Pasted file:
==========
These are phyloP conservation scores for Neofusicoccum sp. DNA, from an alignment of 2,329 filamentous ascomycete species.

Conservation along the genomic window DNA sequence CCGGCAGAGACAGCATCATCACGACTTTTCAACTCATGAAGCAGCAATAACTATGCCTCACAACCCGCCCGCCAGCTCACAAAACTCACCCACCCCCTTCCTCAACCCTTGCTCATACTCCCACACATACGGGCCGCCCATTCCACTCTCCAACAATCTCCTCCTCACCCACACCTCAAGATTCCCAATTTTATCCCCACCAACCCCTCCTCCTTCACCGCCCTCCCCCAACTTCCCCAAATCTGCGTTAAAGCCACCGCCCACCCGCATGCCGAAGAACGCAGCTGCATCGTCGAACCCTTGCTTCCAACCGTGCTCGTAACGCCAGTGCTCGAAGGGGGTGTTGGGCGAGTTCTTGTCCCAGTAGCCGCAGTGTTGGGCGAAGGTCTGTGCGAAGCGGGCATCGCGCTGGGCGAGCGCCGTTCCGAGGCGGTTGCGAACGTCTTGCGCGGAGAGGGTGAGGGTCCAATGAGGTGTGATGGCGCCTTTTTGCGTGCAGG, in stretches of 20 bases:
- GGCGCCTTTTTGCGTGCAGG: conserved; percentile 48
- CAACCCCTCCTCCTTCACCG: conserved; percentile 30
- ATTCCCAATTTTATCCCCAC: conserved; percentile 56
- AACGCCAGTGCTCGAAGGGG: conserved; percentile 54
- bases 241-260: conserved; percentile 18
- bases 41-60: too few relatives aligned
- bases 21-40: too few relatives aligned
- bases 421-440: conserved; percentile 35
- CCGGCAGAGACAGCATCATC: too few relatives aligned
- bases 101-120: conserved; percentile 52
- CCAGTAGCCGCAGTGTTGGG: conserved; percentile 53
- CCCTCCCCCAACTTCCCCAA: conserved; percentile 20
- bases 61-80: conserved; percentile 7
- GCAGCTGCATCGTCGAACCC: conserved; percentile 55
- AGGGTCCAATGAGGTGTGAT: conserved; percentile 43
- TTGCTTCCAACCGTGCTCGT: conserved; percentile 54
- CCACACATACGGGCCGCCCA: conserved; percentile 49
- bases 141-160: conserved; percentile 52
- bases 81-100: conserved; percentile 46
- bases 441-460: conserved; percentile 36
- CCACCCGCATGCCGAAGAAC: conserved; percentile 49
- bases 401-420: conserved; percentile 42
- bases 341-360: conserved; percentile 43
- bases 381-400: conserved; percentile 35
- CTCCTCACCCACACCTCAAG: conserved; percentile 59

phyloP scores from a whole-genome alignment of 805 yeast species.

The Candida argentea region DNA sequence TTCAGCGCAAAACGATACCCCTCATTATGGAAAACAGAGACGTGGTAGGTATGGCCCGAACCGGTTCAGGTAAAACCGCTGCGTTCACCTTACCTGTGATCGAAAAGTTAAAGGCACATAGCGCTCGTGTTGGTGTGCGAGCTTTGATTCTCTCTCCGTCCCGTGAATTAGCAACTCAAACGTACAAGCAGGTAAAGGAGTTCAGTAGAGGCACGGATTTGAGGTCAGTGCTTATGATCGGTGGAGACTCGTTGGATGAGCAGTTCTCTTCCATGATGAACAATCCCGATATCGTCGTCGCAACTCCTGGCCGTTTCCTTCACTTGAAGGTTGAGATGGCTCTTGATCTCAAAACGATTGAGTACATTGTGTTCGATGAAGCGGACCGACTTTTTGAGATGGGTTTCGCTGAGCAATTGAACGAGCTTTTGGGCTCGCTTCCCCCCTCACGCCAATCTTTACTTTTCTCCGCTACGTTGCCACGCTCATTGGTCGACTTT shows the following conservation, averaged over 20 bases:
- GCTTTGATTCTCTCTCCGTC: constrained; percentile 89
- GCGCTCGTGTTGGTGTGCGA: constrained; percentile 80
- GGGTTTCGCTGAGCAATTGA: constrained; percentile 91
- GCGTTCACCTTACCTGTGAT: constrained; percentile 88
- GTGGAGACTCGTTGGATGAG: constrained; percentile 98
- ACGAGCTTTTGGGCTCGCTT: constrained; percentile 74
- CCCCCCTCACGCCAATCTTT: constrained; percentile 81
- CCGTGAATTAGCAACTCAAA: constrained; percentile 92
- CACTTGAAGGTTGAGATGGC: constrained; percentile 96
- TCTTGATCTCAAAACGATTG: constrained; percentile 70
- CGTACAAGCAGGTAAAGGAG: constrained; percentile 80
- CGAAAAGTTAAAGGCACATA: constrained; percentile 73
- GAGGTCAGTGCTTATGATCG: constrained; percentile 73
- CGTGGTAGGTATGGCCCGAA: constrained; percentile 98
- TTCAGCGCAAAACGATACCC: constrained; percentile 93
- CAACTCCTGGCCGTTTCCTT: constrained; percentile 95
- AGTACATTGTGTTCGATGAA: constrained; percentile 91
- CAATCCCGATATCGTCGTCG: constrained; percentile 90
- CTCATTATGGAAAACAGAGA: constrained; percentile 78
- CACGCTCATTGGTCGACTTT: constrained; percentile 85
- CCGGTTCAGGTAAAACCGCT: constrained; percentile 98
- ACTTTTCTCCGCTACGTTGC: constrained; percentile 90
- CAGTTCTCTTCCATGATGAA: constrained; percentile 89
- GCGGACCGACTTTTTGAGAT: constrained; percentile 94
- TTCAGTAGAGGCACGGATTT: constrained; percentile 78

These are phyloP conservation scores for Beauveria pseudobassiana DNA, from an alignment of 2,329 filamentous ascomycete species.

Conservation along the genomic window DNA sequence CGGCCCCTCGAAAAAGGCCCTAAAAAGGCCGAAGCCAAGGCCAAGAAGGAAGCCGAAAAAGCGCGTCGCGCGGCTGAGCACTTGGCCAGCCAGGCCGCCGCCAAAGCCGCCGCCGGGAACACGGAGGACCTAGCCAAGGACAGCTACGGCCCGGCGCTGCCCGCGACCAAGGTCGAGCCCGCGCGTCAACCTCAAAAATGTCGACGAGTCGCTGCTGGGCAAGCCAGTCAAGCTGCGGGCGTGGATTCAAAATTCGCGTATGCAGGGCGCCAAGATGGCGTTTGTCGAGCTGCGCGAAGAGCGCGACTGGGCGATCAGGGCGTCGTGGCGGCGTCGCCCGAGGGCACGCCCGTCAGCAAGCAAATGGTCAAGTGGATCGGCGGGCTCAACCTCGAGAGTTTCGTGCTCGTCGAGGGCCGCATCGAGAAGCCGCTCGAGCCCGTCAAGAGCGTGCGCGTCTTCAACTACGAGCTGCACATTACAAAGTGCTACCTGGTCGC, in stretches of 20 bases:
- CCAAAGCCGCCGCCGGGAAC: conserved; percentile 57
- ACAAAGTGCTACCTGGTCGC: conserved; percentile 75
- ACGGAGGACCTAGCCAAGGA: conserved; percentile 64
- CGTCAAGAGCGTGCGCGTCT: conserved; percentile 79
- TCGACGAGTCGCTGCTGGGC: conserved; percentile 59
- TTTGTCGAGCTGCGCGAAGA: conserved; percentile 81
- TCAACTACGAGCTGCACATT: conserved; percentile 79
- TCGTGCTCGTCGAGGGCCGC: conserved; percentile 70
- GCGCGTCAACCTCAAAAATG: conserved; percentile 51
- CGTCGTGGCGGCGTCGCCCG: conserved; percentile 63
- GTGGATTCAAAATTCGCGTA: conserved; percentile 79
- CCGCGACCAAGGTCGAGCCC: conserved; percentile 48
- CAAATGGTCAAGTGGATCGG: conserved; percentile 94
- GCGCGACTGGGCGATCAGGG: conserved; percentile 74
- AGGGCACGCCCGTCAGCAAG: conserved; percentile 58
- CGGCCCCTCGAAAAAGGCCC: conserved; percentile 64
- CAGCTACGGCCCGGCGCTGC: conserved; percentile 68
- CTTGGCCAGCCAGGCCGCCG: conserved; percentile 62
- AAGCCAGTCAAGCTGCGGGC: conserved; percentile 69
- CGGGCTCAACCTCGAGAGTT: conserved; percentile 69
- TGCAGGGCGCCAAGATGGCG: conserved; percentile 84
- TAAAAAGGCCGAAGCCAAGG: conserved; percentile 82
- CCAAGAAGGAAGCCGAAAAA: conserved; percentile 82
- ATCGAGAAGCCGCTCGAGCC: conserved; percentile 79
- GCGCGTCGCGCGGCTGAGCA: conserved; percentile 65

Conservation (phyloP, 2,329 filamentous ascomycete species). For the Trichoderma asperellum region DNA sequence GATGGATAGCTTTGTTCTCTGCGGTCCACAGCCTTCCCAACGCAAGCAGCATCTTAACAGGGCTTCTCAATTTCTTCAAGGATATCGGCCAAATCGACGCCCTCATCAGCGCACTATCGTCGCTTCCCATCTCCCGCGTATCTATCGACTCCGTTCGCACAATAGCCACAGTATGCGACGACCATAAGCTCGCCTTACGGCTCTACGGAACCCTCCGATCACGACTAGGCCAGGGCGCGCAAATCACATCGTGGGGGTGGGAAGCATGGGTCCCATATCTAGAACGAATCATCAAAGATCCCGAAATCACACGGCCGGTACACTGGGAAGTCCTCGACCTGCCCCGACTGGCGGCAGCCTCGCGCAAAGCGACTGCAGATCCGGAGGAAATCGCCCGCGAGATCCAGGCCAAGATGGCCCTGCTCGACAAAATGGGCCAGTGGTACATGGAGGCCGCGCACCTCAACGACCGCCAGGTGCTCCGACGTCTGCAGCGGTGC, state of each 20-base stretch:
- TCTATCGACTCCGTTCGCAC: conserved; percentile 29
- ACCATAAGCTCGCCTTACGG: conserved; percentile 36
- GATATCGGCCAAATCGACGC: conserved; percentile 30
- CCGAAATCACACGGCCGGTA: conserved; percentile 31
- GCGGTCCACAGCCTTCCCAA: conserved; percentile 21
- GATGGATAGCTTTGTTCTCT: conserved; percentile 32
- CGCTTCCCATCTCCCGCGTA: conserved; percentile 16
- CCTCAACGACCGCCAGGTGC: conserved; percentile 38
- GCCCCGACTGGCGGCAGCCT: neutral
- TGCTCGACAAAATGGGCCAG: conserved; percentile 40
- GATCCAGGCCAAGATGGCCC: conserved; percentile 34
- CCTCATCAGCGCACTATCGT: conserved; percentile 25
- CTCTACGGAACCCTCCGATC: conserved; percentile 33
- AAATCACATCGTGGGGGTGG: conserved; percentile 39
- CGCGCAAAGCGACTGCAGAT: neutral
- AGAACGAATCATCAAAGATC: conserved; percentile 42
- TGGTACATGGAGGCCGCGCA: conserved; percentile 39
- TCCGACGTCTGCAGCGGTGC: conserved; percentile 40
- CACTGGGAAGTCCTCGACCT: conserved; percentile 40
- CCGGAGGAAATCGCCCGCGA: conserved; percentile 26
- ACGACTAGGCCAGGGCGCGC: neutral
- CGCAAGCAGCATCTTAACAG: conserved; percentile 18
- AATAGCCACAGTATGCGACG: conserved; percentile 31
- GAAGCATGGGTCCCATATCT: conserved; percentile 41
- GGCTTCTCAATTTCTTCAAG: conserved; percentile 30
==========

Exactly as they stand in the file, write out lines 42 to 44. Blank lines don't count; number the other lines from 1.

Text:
- GAGGTCAGTGCTTATGATCG: constrained; percentile 73
- CGTGGTAGGTATGGCCCGAA: constrained; percentile 98
- TTCAGCGCAAAACGATACCC: constrained; percentile 93